Additive Manufacturing’s role in industrial production continues to evolve and to attract more advocates. In October, more than 3,000 participants gathered on-site and online to take part in the 3-day Advanced Manufacturing Technology Conference in Aachen. The Conference was organized by Oerlikon, co-hosted by the RWTH Aachen University and the TUM Technical University of Munich, and co-sponsored by 32 partners.
Additive Manufacturing’s role in industrial production is evolving. More than 3.000 registered online and on-site Additive Manufacturing devotees who heard from C-level and expert representatives from various industry sectors and research/education institutes at the 3-day Advanced Manufacturing Technology Conference in Aachen in October proved that AM is no longer questioning its ability to transform manufacturing, but rather focusing now on how to scale up in ways that ensure quality, reproducibility and traceability. The conference, organized by Oerlikon and co-hosted by the RWTH Aachen University was featured by over 30 partners.
The conference, themed Momentum for Growth, opened with an event in which seven start-up companies pitched their ideas to industry executives looking to support innovation. Ideas ranged from the company using AM to produce drives for electric vehicles to one aiming to make AM more scalable using an end-to-end high throughput process to one using data in ways that have achieved time savings of up to 80%. One offered an automated surgical planning software to surgeons.
Ecosystem, cooperation, data and value were terms heard frequently at the AMTC. Leaders from companies using Additive Manufacturing technology, those making the materials, software and hardware for the technology, and the universities supporting this growing industry took the stage to report on progress, integration opportunities and outstanding challenges. Two of Germany’s premier research universities, RTWH Aachen University and Technical University Munich, emphasized the need for collaborative research and education to institutionalize this advanced manufacturing technology and to accelerate its growth.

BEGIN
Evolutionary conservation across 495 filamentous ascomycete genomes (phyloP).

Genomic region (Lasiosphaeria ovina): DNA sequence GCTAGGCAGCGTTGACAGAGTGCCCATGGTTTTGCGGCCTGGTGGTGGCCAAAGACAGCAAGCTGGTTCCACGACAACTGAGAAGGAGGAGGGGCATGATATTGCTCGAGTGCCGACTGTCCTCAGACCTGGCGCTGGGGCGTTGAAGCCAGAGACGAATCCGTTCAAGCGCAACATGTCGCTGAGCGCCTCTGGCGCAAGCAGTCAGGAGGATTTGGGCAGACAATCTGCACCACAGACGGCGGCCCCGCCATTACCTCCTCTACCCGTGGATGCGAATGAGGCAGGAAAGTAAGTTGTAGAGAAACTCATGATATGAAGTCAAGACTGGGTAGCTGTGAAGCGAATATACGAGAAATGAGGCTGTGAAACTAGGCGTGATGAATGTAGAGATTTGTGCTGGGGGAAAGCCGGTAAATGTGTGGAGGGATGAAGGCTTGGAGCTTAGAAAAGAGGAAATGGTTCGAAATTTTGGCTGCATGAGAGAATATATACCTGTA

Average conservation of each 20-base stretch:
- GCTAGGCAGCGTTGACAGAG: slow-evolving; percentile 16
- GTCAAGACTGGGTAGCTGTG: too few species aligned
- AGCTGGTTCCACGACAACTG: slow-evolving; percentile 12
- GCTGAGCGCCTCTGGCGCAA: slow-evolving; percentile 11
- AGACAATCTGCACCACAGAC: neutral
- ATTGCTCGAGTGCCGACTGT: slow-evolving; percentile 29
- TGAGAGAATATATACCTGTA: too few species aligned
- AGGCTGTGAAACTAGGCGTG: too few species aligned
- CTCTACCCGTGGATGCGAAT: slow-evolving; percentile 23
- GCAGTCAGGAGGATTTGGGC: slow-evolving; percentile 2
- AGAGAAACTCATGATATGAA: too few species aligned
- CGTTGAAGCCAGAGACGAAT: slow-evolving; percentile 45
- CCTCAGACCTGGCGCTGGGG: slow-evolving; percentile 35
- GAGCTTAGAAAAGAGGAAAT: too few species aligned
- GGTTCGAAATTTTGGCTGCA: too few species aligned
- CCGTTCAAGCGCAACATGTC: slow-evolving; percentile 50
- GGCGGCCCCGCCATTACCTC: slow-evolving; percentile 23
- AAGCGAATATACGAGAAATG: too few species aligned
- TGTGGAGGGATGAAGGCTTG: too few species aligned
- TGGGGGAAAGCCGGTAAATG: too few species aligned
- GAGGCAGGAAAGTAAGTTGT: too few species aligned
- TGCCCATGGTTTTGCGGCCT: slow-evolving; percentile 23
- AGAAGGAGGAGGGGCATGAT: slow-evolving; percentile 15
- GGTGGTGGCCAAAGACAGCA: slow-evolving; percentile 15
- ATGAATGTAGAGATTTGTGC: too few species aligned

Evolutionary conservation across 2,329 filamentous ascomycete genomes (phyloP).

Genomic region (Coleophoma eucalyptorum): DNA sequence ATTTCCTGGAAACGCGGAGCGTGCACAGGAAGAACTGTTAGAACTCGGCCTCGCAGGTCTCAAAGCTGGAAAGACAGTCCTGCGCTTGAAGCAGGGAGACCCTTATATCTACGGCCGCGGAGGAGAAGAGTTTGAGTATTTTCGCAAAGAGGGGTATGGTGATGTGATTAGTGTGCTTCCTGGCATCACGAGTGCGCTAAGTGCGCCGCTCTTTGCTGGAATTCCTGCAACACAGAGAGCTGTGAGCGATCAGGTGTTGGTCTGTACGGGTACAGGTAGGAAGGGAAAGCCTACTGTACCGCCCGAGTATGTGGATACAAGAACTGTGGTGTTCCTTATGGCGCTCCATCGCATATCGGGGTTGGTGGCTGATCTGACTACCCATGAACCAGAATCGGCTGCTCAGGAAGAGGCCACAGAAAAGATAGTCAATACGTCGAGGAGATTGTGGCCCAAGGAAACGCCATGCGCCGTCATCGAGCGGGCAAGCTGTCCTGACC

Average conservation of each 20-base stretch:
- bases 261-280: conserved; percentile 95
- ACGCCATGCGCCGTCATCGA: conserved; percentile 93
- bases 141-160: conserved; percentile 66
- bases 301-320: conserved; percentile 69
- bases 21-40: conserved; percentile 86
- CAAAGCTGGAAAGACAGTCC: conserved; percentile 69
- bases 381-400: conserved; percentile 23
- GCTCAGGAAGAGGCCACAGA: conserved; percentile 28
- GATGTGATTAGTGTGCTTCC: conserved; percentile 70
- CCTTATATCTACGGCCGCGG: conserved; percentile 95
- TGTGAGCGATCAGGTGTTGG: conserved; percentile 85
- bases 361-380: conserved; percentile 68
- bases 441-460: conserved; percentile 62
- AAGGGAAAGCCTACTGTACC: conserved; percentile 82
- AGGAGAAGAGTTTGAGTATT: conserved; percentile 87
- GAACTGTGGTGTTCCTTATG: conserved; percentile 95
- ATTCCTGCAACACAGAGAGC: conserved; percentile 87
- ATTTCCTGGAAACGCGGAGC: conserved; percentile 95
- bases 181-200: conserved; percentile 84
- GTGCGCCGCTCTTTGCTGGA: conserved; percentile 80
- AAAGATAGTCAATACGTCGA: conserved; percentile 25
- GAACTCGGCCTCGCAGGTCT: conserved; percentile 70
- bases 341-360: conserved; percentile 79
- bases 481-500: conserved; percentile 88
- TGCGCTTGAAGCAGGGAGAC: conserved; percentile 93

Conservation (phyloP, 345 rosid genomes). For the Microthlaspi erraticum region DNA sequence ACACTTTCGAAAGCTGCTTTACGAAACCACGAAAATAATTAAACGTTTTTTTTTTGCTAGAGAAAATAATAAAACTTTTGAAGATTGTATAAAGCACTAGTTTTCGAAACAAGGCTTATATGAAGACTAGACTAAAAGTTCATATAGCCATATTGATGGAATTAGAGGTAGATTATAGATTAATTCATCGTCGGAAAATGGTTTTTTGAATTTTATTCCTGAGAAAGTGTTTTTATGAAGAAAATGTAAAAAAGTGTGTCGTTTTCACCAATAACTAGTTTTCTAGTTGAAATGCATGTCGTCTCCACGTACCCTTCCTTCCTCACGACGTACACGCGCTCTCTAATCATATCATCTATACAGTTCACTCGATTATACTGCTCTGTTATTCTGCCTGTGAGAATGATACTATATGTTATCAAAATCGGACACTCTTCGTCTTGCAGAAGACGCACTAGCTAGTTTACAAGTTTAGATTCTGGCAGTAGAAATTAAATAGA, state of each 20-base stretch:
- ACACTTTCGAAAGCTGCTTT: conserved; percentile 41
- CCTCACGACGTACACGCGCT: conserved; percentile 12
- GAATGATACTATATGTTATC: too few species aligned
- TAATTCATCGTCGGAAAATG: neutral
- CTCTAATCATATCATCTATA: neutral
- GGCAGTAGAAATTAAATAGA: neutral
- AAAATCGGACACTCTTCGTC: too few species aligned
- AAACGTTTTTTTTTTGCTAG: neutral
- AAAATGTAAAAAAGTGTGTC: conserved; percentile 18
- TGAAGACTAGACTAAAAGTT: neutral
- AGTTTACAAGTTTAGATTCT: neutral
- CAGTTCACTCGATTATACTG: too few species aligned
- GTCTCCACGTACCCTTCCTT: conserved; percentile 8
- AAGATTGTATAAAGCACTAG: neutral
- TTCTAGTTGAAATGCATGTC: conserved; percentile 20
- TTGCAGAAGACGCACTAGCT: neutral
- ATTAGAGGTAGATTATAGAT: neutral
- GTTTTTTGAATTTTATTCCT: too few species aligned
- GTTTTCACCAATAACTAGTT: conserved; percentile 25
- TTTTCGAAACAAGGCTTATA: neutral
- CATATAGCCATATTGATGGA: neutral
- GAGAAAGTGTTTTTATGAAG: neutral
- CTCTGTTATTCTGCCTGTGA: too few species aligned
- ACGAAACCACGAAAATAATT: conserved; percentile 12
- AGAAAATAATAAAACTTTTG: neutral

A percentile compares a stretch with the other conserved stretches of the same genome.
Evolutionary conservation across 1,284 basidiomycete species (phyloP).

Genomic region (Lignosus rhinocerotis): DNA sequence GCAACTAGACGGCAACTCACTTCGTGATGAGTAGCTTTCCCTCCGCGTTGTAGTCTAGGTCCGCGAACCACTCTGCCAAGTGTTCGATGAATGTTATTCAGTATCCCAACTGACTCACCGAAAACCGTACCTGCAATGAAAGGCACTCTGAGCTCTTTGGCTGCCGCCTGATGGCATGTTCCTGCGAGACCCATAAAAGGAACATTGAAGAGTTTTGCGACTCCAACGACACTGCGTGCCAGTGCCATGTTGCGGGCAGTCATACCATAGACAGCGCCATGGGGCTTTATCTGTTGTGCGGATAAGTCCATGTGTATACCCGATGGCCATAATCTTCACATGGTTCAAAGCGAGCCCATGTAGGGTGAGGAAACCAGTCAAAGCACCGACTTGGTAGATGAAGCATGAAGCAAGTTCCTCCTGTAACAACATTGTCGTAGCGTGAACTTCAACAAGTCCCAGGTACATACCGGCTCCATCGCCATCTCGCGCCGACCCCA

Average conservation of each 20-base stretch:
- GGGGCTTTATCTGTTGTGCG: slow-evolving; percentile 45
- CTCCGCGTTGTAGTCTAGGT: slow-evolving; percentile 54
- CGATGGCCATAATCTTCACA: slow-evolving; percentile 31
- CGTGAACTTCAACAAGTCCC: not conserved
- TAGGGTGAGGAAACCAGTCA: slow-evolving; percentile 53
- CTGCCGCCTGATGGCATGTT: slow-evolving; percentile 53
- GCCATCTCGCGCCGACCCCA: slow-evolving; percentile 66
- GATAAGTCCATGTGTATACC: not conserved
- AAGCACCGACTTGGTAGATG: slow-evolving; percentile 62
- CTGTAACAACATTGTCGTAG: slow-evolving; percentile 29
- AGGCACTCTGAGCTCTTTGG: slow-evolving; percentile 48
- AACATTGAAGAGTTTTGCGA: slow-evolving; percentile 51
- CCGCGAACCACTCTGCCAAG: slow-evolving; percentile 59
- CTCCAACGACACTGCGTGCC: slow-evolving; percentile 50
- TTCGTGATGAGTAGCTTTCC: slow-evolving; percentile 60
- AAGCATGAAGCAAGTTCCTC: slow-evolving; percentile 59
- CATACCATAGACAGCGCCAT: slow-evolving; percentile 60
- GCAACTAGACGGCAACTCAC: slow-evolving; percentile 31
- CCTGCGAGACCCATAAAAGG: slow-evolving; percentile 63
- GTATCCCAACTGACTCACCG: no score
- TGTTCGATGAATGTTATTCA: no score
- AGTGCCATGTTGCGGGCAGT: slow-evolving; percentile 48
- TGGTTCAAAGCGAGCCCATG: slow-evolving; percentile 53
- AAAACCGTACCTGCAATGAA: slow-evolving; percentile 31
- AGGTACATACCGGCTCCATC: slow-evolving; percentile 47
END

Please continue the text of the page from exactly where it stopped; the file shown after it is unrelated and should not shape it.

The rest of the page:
According to the participating audience reducing AM production costs was seen as a key challenge to AM. As Dr. Markus Seibold of Siemens Energy pointed out, this marks a shift from past years when the discussion was about the technology itself. Now the focus is where AM can add value and how to scale up. Jörg Spindler of Audi challenged participants to stop thinking about value-add in terms of specific components and instead to start at the beginning of the process and see how AM could play a role. Several speakers raised the topic of a 4th dimension in AM. For some, this was integrating technological capability into a part, like an airplane wing that is a battery. To others it was speeding up R&D using AM for swifter part testing.
While players in today’s AM world seek ways to scale up and define value, researchers continue to push the bounds of what’s possible. Prof. Christian Seidel of the Fraunhofer Institute demonstrated AM smart parts, which have sensors inserted into cavities during the printing process, and multi-material metal parts made of two or three different metal alloys.
This year’s conference had a stronger international dimension than previous years. Francisco Betti represented the World Economic Forum on several panels, emphasized the opportunity to consider the value chain on a global scale, identifying a need for more education and training on AM in many countries, and suggesting that value of AM should not be measured only in ROI and efficiency, but also in contributions toward sustainability and safety.
Technische Universität München
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